Day’s End – Amboseli

9th February 2014

To deliberately seek to capture a silhouette of African wildlife risks the charge of being dubbed mainstream and artistically retrenched. For those reasons, it is not a preferred style of mine – there is little that has not been done and is not hackneyed. But that does not mean that when an exceptional opportunity suddenly arrives, a purist adherence to type dictates that this opportunity is not leveraged. That would be artistic folly and hint at personal arrogance. Very few nature photographers are so talented at what they do, that they need not adapt their style spontaneously.

I will always adapt and I am fully aware that I need to. War photographers have always set the bar in quick thinking and I greatly admire this speed of thought in the ultimate of challenges. In comparison to working in conflict zones, game drives are a privileged “walk in the park” and artists need to recognise this.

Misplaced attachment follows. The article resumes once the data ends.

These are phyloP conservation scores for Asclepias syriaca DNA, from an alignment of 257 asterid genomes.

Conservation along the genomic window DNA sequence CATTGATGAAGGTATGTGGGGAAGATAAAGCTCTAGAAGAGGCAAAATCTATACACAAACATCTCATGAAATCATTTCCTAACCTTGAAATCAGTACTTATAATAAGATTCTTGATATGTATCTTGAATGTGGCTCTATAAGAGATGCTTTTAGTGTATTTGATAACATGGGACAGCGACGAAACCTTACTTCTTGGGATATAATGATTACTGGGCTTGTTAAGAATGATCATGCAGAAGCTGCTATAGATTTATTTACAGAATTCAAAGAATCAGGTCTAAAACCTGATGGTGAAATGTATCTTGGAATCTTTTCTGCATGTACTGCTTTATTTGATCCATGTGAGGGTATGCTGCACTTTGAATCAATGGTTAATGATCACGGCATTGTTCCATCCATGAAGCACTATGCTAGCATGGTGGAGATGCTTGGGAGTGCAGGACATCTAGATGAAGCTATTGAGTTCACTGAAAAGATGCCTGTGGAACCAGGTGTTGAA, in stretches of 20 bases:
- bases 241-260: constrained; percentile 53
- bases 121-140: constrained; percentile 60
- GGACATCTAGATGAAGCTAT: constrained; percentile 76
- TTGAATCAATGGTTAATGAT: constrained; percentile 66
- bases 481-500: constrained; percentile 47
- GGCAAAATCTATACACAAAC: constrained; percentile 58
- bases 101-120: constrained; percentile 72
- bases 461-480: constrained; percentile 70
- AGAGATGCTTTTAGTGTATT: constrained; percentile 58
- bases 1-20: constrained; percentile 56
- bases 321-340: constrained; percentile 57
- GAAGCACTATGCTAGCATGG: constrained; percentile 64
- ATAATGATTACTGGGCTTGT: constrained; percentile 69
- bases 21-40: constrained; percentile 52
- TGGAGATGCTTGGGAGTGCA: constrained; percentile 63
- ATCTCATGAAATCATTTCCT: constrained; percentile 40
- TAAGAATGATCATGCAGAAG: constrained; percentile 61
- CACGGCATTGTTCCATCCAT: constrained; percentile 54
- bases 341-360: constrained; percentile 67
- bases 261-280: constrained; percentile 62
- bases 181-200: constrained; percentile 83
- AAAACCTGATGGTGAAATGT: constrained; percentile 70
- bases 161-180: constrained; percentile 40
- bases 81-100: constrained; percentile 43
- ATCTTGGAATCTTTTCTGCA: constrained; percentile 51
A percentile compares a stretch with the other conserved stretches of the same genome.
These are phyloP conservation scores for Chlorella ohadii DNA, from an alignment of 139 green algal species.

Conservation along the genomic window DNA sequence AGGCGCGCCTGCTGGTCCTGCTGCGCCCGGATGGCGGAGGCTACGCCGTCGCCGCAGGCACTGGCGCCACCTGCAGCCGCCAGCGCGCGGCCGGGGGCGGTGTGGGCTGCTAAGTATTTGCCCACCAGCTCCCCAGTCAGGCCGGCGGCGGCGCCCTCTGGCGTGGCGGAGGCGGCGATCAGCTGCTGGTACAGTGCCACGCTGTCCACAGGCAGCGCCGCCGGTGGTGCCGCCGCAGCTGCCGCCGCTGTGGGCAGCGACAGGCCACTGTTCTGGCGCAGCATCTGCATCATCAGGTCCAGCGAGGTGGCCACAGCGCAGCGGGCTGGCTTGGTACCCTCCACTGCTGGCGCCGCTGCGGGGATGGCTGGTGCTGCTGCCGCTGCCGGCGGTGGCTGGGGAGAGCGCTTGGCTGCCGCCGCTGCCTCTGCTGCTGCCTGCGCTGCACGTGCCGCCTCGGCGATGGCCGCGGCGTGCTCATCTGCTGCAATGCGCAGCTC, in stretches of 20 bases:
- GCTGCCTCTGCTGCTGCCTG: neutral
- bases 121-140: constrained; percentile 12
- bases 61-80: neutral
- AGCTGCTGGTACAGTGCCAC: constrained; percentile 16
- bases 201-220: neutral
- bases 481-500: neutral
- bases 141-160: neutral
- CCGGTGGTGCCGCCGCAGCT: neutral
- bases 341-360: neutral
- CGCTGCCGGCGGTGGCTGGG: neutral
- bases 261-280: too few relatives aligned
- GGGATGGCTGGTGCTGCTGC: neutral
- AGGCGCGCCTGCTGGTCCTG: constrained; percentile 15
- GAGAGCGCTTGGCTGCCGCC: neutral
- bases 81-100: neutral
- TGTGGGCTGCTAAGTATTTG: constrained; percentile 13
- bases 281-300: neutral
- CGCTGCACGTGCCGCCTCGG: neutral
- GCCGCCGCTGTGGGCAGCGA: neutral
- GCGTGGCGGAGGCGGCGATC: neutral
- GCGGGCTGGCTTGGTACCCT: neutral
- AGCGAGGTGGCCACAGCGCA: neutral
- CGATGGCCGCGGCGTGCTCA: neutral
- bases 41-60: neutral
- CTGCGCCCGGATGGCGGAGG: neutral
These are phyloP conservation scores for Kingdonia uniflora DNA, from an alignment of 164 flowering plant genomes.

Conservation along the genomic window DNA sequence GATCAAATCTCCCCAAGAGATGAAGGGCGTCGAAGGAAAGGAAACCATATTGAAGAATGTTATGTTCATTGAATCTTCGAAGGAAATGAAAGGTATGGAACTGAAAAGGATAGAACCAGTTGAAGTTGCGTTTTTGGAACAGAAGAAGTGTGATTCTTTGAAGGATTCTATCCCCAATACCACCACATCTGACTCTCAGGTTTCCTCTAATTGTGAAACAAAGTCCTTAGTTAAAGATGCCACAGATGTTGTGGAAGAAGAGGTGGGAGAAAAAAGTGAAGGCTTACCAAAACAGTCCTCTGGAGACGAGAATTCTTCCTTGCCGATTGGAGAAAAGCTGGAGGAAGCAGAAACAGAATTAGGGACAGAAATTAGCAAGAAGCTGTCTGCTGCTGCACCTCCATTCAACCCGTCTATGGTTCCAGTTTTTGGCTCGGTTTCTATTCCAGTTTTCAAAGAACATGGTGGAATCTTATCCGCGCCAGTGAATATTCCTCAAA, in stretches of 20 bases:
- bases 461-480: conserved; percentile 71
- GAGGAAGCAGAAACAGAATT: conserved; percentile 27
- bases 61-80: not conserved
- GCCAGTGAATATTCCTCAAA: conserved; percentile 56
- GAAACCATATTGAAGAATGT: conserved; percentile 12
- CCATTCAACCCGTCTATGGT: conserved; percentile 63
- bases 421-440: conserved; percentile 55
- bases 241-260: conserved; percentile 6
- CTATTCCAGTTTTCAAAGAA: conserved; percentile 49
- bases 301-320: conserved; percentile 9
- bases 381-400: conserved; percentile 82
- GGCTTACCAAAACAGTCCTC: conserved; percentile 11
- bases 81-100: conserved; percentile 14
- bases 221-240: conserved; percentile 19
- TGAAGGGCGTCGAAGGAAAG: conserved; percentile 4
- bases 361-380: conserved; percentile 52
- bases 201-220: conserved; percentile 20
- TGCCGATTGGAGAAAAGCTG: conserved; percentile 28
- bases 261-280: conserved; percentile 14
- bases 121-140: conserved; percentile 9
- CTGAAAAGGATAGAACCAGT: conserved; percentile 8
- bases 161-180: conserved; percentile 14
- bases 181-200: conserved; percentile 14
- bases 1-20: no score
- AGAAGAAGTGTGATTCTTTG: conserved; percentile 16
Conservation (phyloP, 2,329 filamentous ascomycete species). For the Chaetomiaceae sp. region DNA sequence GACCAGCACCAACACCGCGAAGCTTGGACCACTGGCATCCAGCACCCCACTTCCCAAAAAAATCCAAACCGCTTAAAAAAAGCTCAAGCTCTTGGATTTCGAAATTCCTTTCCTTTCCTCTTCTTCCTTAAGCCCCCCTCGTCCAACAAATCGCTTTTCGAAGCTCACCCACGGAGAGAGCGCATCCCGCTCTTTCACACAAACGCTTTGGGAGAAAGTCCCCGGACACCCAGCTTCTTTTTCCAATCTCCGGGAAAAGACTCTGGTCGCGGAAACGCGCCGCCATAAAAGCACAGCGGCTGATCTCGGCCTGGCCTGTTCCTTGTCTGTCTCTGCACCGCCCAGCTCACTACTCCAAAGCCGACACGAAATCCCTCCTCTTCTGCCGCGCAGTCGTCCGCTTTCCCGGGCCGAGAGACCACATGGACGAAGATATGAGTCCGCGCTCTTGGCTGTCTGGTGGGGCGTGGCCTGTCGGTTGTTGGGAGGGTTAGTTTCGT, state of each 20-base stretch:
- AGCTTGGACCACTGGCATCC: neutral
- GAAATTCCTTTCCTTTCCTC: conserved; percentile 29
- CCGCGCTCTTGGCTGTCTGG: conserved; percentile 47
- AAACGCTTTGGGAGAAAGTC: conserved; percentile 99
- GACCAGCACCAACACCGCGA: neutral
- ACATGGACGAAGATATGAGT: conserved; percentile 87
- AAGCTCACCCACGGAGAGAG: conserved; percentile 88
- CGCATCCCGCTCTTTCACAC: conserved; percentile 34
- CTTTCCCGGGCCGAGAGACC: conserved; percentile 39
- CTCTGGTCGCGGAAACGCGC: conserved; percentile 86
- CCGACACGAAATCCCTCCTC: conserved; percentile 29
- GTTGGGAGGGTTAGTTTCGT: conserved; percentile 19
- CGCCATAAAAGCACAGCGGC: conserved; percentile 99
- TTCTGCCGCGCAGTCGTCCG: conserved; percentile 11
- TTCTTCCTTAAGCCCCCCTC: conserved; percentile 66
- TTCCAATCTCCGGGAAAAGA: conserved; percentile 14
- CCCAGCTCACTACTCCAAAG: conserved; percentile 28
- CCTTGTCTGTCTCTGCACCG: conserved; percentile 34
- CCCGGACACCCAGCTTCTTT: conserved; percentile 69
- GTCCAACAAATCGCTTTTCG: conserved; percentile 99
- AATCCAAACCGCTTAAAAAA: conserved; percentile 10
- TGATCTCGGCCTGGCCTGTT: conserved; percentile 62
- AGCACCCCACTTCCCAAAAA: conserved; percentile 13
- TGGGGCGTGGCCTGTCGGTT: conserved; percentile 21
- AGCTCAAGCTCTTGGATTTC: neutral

Elephants in silhouette should ideally be photographed from a level lower than the elephant – so as to make sure there is nothing other than big African sunsets behind the deliberately dark subject. This is a tough brief anywhere, but in Amboseli is it virtually impossible because there are only a few hills in the region and elephants generally can’t be bothered to explore a reason to climb over them.

This late afternoon uphill walk of a lone elephant therefore offered a rare chance to point my camera upwards and deliberately underexpose. Playing with the unique shapes and curves of this magnificent mammal is a privilege and I hope that this picture does credit to this perfect fusion of random variables.